January 18, 2019 / Matt Rodenbeck
Our 10 Principles
Motion Design is an ever-evolving field, but it really got its start in the mid-70’s. Since the revolution of the personal computer we can create and animate quickly. It’s important Motion Designers and Animators alike stay true to their roots, the way we do this is by referencing the 12 principles of animation.
Some are more relevant to motion design (think animating type on screen and graphic shapes to lead the viewer through a story) as opposed to traditional animation. We want to get the viewer to feel the movement on screen. We want them to be excited and engaged. Here’s how we do it:
1: Squash and Stretch
This is the most important technique in the animator’s toolkit, and one you’ve definitely seen if you’ve ever watched any professional animation work. The effect is taken directly from life, and reflects the physics of a body moving through space and time. As velocity increases, a body will elongate in the direction of its movement, with its foremost piece leading the rest. This is balanced by a thinning effect taking place around the middle of the body in motion. In realistic animation, the apparent volume of a body will remain the same, so when one axis stretches, the other will compress.
This principle is exactly what it sounds like. It’s building the pretext for action. Whether that’s someone’s eyes looking in another direction before a scene change, or someone’s arm raising a hammer before striking a nail, its purpose is in building suspense. It could also be a rectangle sliding in and appearing before a block of text, directing the viewers’ attention to where action is about to take place, and is applicable from explainer videos to high-budget films.
This principle can be applied across a variety of visual mediums. It’s setting your scene, your frame or your image in a way that is undoubtedly conveying one message, or one subject with particular importance. This could be a subject taking a large amount of foreground, a high amount of contrast showing the subject in light while the rest is dark, or creative use of camera angle and field of view. In design, this can be thought of as visual hierarchy, and in Illustration; composition.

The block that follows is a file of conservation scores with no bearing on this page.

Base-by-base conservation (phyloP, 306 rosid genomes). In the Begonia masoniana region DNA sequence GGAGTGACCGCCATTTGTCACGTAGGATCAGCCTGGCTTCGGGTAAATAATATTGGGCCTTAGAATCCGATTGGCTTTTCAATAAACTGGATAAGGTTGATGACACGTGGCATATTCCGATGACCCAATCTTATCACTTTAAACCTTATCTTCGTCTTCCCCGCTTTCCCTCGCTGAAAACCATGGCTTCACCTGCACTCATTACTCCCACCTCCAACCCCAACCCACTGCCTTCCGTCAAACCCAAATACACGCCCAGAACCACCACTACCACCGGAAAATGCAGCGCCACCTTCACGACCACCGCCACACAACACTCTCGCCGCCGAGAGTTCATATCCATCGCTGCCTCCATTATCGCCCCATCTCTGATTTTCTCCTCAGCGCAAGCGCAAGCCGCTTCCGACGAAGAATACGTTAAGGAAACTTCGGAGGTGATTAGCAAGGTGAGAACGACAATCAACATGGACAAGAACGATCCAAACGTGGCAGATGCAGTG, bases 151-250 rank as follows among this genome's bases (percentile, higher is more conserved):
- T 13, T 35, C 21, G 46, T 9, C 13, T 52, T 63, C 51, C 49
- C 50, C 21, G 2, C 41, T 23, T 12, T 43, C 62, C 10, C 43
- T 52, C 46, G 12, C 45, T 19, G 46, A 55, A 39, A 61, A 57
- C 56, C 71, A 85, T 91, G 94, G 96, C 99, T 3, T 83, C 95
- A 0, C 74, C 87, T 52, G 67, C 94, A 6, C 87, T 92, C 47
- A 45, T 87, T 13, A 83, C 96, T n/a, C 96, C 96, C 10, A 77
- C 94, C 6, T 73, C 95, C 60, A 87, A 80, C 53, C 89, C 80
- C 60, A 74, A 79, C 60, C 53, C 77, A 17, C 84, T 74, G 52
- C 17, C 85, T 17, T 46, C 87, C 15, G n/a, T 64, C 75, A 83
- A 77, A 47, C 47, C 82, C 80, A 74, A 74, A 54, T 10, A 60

4: Follow Through and Overlapping Action
Follow Through is used to give a sense of realism to an animated element. It can be thought of as drawing a connection to the physical world; in the sense that an object in motion, upon stopping, will transfer some of that energy to its environment or appendages. Say you’re running down the sidewalk, and you force yourself to stop abruptly; your body will carry inertia with it, and your arms, hair and flesh will continue moving after you’ve stopped - only to return towards the center of mass on the rebound. Overlapping action is when you have multiple elements moving at different rates and speeds, which again, mimics the real world as movement is often erratic, yet chaotically rhythmic.
5: Slow In and Slow Out
When an organic body moves (or most anything, really), the movement tends to gradually accelerate until its peak velocity is reached. To come to a full stop, a body experiences a gradual decrease in speed. This is mimicked in animation as well, and can be used or purposely left out for effect, contrast or to direct a viewer’s attention.
While more directly related to organic animation, this principle is still used in motion graphics depending on the ultimate goal of the project/given design problem. When moving an element between two points, a straight line is obviously the quickest, but also appears the most mechanical. By adjusting the path the motion takes to resemble a curve, it more closely aligns to how objects move in the real world – and elicits a more emotional response form the audience.
7: Secondary Action
This technique involves animating secondary and tertiary elements that help to reinforce or support the main animation the audience is meant to fixate upon. For example, hair moving in conjunction with a character’s walking cycle, or a vehicle undulating vertically as it travels horizontally to represent the engine working both communicate their main action, but offer more detail as to the complexities involved in that action.
Timing relates to the treatment of motion throughout a scene or a project. Again, just like in the real world, there’s an underlying consistency in the way things move based on physics and the constraints of the world around us. Therefore, paying special attention to timing between movements is critical; it can be pushed and exaggerated, but consistency should always be sought after.
Realism is great and extremely important in grounding your animations in something tangible, but too much realism can make your work appear static and boring. By exaggerating certain aspects of your animation, you can create a much more appealing aesthetic which retains your viewer’s attention, and creates a stronger emotional tie with them and their memory.
This is the underlying notion that everything you animate and design should have a solid, easy-to-digest quality to it. It’s engaging, attractive and fun to interact with – whether that interaction be active or passive. There’s no real guidebook on how to do this, but using a combination of solid concept, design acumen, and technical skill will surely get you on your way.